With 50.5 million expats globally, it’s clear we live in an extremely mobile world. For these individuals, starting a new role in a different country – and perhaps having to settle their family into an unfamiliar culture as well – can clearly take its toll on the health, happiness and wellbeing of everyone involved.
To find out about the key aspects that tip the balance between success and failure on an overseas assignment, a survey was recently carried out amongst 2,000 expat employees across the globe. Respondents came from a variety of backgrounds, and were living in 10 different countries including Canada, Hong Kong, Singapore, the UK and UAE. They had all been living abroad for less than five years.
The data revealed that men are more likely to say that challenges relating to settling into a new job have a negative impact on their wellbeing – 88% vs 75% of women. Significantly, this appears to be more challenging to individuals than the actual professional requirements of their post.
The gender difference is also reflected in the finding that 33% of men and 26% of women said work/life balance in their new country had a negative impact on their wellbeing. In fact, wage levels had the only significant positive impact on overall well-being within the workplace, suggesting that improved pay comes at a price.
Perhaps unsurprisingly workers with families highlighted that the happiness of their children has a significant impact on their own wellbeing, and again there was a clear gender difference: 77% of respondents suggested that settling children was a hurdle when moving abroad, with women significantly more likely to feel a negative impact from the challenge (88% vs 66% of men).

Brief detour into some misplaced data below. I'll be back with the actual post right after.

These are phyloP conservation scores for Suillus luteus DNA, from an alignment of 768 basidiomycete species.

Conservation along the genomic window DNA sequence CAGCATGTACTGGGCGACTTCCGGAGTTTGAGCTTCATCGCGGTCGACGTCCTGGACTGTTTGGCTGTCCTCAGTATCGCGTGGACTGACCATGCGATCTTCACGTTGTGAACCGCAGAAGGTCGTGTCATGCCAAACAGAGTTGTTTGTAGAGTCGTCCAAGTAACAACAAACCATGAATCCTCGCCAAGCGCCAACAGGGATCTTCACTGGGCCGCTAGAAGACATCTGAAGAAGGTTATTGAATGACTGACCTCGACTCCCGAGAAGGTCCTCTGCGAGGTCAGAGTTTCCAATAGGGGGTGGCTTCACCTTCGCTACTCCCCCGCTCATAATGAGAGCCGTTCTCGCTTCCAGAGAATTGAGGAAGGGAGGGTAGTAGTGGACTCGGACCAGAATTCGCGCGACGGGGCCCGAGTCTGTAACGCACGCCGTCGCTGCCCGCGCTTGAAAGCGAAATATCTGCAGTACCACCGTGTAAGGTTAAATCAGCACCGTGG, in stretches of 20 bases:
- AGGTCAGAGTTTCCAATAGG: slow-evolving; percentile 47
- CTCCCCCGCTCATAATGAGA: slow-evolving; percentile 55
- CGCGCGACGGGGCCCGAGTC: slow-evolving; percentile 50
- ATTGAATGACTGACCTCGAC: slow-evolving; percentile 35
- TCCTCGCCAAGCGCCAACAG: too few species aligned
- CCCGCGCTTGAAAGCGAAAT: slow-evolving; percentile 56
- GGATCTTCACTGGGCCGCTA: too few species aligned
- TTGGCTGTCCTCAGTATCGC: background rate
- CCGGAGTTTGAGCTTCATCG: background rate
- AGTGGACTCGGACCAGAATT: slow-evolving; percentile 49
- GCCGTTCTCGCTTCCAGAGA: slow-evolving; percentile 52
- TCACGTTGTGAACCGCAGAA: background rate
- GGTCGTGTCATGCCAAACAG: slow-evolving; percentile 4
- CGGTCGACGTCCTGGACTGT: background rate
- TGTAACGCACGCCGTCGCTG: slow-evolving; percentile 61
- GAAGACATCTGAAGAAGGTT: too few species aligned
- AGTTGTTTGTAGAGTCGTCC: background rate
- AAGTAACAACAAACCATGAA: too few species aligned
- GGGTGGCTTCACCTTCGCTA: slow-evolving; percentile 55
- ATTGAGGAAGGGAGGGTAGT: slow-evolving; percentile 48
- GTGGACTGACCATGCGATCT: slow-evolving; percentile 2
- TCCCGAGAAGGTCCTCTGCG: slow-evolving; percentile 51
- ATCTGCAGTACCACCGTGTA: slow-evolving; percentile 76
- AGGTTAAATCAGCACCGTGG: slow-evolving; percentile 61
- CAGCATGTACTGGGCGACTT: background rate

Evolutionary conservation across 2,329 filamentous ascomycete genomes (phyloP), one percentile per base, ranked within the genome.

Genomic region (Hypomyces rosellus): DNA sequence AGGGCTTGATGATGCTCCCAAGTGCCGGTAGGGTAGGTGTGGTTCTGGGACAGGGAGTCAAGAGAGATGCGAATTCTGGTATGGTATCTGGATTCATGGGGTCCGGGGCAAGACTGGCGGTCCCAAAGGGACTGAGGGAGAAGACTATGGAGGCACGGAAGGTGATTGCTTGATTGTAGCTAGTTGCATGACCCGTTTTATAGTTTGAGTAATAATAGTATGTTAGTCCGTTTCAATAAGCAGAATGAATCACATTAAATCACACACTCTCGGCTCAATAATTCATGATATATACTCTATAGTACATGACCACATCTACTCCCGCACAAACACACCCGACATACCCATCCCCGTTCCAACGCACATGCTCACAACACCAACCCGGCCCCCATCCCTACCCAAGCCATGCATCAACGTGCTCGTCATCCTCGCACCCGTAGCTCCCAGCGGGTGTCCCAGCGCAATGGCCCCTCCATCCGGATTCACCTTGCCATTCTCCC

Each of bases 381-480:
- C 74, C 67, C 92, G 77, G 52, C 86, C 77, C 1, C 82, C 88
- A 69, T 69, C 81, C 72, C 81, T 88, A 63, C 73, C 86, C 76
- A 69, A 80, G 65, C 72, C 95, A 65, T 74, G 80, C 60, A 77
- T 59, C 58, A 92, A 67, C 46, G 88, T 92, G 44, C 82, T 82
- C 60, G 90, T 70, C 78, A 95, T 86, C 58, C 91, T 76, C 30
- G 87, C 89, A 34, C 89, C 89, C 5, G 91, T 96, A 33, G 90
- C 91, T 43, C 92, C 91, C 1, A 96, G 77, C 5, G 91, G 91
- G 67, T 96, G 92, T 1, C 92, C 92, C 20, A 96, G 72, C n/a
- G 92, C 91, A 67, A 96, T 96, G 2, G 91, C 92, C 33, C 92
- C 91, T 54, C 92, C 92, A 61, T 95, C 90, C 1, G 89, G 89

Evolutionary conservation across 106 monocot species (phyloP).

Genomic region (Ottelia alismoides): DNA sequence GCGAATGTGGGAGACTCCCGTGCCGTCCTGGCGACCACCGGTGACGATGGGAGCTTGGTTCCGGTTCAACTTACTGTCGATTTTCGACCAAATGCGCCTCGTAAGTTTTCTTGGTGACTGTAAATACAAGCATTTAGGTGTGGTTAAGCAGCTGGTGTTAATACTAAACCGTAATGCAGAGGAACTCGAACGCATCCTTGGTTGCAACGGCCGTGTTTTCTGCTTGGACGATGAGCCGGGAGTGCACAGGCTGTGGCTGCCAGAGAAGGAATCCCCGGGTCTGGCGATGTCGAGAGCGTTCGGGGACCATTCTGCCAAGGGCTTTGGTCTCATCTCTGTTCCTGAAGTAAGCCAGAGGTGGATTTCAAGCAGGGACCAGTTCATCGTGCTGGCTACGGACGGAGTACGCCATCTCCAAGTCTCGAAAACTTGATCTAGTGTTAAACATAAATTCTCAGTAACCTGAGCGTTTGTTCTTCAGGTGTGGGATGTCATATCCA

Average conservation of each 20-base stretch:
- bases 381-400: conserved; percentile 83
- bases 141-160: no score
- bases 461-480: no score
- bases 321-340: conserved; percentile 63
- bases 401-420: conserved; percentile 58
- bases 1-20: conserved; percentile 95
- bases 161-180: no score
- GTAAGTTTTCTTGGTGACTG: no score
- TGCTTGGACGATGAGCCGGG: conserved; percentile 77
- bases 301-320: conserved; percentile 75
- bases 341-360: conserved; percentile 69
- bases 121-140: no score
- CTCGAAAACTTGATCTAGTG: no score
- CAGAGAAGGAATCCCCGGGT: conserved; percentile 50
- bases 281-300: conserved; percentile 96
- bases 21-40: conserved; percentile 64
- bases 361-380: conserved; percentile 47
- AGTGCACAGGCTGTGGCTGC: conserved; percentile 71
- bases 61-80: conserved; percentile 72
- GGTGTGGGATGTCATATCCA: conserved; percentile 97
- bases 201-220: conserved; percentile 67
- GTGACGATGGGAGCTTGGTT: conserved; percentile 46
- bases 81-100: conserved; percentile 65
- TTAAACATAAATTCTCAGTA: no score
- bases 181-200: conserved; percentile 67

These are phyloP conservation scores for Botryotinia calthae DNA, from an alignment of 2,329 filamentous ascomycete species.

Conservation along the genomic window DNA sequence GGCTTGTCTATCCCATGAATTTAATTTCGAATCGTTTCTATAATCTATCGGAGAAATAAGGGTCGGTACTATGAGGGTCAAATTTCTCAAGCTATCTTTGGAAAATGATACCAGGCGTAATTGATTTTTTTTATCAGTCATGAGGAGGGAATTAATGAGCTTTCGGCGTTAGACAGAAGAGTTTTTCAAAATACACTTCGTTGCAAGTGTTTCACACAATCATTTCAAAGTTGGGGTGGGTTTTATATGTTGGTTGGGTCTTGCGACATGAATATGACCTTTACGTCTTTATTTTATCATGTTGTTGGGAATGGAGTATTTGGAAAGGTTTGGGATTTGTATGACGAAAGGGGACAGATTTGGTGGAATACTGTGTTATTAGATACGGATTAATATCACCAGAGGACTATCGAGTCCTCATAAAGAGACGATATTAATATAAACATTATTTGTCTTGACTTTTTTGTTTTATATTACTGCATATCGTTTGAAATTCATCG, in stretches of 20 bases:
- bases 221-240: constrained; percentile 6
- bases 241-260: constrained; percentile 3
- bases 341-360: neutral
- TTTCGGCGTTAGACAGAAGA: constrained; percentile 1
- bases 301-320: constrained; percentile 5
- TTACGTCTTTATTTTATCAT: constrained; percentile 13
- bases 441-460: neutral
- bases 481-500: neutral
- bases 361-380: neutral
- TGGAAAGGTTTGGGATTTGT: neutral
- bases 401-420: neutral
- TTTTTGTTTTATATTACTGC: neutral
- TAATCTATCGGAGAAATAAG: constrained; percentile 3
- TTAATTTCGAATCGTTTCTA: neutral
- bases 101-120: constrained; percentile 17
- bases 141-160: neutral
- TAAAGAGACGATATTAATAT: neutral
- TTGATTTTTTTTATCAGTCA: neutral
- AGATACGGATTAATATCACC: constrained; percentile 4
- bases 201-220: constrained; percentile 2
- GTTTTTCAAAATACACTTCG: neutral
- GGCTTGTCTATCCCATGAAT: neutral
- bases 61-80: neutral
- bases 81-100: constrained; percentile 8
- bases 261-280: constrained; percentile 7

For those without a family, however, socialising is a primary focus: 76% said that dating is the most challenging aspect of moving overseas, and two in five (41%) noted it took up to six months to feel part of the local community. In fact, most “first experiences” for expat workers happen in the first six months, but over a fifth reported taking over a year to try food from the region or make local friends.
Path to health
Access to quality healthcare is clearly important, with over four in five visiting a doctor in the first six months of moving abroad. In fact, simply having access to the right healthcare has a positive effect on the wellbeing of a third (32%) of global workers. This had the biggest positive impact on wellbeing after children’s education (39%).
It goes to show that, as populations become more globally mobile, it’s vital that businesses think beyond the workplace if they want to fully understand the challenges their employees face.
Providing adequate care for physical and emotional wellbeing can make all the difference when settling into a new life abroad. And given a failed overseas assignment can cost a business anything between £460,000 and £770,000, it certainly pays to ensure employers look after their staff.
Catherine Darroue is the senior director of customer proposition, EMEA at Aetna International.